Why do I Need a Financial Advisor? (Part 1)


This is the first of a two part series on reasons why and when a financial advisor may make sense for you

Knowing the value of a financial advisor, is the first step to getting your financial house in order. An advisor can help you plan and optimize your portfolio for your working years, and prep you for the sunset-riding days of retirement. 

It’s never too soon for sound financial guidance. Money can be a tricky thing, and whether you have plenty or not much at all, it’s time to take control of your portfolio. To get you started we’ll explore a few answers to the question: Why do I need a financial advisor?

Financial Planning

A good financial advisor will identify the risk profiles and vehicles best suited to your investment approach and cash flow situation, and build you a financial plan that guides your spending, saving and investment habits. 

Tax Planning

An investment strategy geared toward reducing taxable income ensures you keep more money in your pocket long term. Particularly for high net worth investors, a range of investment vehicles that will reduce your tax exposure is key. 

For example, philanthropic giving is a great way to reduce the amount of tax you pay each year. A financial advisor can help you identify a cause or charitable organization that aligns well with your values, and establish how best to contribute your resources. 

Estate Planning

Estate planning isn’t an easy topic, but it’s vital that you know what will happen to your money when you’re gone. If you don’t have a clear plan, the government will decide on your beneficiaries and asset allocation, all while collecting its share of the proceeds. You don’t want that to happen.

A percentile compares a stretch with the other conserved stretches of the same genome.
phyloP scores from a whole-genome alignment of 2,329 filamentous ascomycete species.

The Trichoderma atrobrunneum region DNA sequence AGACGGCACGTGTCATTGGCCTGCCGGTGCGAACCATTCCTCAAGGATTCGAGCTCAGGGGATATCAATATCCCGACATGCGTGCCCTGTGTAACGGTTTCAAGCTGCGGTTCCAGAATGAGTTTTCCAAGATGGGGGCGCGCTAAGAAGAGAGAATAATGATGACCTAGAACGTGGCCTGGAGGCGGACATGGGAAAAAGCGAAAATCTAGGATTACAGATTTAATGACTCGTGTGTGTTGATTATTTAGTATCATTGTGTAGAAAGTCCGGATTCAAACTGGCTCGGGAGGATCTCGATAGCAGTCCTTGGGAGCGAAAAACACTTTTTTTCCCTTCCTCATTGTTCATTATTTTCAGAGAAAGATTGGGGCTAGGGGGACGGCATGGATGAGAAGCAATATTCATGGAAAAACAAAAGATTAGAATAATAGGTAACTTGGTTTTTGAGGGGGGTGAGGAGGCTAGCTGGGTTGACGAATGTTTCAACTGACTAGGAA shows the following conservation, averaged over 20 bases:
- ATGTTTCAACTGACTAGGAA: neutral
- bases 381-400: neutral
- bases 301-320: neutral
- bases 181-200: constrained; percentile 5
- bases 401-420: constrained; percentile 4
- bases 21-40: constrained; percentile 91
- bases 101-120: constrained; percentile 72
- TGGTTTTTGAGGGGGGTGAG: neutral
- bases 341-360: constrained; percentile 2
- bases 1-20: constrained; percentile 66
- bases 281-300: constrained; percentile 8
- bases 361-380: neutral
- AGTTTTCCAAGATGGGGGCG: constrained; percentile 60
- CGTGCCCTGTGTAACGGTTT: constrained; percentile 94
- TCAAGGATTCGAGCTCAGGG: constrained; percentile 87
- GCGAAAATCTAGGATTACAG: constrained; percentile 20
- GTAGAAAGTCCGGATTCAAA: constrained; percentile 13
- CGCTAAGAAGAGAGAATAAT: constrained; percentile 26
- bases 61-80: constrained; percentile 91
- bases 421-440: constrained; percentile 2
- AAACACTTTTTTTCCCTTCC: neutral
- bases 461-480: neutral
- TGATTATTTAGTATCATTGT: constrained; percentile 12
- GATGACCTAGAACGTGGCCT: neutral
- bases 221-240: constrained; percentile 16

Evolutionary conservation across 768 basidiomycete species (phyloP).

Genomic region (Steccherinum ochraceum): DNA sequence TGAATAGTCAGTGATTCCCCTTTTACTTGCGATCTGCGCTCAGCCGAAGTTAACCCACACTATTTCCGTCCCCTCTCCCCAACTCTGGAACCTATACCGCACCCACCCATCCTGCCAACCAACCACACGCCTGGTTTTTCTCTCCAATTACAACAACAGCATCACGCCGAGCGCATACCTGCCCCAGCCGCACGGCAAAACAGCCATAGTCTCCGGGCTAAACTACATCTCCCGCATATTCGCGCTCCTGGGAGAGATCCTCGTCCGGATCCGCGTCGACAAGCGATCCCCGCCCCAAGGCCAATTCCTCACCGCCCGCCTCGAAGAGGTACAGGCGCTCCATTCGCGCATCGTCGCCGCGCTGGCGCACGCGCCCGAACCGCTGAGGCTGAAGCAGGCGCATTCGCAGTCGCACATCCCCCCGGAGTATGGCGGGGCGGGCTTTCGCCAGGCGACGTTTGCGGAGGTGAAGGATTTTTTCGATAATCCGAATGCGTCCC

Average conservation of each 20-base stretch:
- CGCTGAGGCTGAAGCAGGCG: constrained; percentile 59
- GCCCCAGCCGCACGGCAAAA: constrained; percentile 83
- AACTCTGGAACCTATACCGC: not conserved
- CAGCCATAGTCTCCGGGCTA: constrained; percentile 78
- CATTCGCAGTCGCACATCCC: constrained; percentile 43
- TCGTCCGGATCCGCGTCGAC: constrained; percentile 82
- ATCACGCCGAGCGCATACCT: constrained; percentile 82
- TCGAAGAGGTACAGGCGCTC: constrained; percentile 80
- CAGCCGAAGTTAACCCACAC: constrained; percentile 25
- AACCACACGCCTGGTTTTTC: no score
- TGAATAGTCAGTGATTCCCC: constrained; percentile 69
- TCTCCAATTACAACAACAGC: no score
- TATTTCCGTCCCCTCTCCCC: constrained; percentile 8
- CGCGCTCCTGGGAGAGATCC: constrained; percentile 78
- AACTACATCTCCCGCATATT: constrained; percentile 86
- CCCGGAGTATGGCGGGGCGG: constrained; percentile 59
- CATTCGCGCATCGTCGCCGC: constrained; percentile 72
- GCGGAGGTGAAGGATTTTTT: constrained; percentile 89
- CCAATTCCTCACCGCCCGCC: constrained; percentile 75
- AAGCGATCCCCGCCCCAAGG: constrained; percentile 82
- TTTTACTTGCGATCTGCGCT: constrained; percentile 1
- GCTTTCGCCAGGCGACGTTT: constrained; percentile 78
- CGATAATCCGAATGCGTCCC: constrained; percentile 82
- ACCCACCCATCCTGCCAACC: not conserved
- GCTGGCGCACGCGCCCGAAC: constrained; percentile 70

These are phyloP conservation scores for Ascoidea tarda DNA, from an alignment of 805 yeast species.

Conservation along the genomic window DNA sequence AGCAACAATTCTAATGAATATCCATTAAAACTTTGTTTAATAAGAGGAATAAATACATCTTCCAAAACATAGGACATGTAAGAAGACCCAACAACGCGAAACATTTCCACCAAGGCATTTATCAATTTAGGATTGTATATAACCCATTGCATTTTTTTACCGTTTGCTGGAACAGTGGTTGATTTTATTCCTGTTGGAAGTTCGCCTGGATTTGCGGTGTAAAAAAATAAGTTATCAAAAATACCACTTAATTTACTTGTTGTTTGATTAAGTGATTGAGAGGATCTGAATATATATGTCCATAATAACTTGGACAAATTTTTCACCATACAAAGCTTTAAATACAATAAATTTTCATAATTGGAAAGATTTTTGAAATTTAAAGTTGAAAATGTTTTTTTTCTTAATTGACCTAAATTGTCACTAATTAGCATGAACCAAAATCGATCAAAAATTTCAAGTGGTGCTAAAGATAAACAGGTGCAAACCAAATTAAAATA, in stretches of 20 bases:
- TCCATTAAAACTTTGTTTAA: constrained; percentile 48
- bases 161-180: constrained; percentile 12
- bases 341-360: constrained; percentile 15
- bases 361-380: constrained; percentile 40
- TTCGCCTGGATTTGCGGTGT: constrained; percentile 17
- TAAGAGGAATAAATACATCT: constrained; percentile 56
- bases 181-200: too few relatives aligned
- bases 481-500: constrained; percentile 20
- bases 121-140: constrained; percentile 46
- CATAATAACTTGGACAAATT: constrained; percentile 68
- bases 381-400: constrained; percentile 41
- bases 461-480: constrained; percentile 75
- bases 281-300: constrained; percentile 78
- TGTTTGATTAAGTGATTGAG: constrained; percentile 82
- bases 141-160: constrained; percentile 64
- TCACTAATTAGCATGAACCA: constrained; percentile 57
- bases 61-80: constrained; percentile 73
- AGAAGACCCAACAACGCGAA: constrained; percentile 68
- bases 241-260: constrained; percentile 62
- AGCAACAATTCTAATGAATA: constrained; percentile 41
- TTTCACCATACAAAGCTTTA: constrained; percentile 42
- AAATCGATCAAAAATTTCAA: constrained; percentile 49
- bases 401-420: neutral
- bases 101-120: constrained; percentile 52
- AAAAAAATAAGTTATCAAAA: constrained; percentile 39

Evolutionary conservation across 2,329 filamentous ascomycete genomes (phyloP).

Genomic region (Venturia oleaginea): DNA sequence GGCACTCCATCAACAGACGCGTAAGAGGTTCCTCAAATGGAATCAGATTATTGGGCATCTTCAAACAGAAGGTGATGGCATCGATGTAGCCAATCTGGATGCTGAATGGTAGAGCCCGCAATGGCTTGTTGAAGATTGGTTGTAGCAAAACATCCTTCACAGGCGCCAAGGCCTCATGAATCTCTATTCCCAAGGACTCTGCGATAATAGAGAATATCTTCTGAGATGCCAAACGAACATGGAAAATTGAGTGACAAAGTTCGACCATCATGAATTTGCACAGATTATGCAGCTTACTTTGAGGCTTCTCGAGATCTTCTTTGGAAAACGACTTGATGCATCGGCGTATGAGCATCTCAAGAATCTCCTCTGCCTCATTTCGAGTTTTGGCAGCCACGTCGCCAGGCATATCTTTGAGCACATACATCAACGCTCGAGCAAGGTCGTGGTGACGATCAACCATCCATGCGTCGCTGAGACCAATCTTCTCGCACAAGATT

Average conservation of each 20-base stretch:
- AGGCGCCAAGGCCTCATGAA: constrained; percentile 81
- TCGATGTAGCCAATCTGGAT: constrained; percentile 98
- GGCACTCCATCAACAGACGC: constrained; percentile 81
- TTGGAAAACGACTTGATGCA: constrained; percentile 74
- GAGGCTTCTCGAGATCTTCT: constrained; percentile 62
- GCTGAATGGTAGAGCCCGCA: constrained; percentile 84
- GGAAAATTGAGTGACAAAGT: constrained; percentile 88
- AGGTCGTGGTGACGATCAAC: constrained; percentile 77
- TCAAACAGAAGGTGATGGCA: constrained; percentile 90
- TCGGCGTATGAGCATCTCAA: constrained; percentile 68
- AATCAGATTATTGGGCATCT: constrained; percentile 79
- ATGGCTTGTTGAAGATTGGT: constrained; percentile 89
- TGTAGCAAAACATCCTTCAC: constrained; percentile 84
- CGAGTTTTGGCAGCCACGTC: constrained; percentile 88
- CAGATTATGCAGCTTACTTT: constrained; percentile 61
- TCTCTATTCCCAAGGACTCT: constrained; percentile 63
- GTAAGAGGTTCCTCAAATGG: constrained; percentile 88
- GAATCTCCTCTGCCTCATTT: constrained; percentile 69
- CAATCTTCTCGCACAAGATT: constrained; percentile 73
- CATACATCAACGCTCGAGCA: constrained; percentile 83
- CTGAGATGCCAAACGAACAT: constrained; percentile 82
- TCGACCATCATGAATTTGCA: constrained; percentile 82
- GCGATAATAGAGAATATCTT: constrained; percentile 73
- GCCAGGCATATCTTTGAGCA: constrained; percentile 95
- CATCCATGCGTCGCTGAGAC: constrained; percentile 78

Retirement Planning

By the time you retire, and in the years leading up to retirement, you’ll want to make certain that you’re financially ready to stop working. How will you structure your finances? How will you pay cover expenses without a steady paycheck? Planning for this massive transition takes time, patience and expertise. 

And it takes money, too. You’ll want someone you can trust and can relate to who will look out for that money. In these moments a financial advisor with a retirement focus will be your best friend.  

A last word

We understand that even with all of the facts in front of you, finding a financial advisor can feel paralyzing, but it’s important to realize the value they can bring to the table. Contact Wimple today to get connected with financial advisors in your area that can help you to take control of your financial future. 

Look ahead

In part II of this article we’ll look at milestones in life where it may make sense for you to start working with a financial advisor.

 

Disclosure: This article is not to be taken as investment advice and should not be relied on for such advice or as a substitute for consultation with professional accounting, tax, legal, insurance, or financial professional. The observations made in external articles are independent of Wimple and should not be read as financial recommendations.

 

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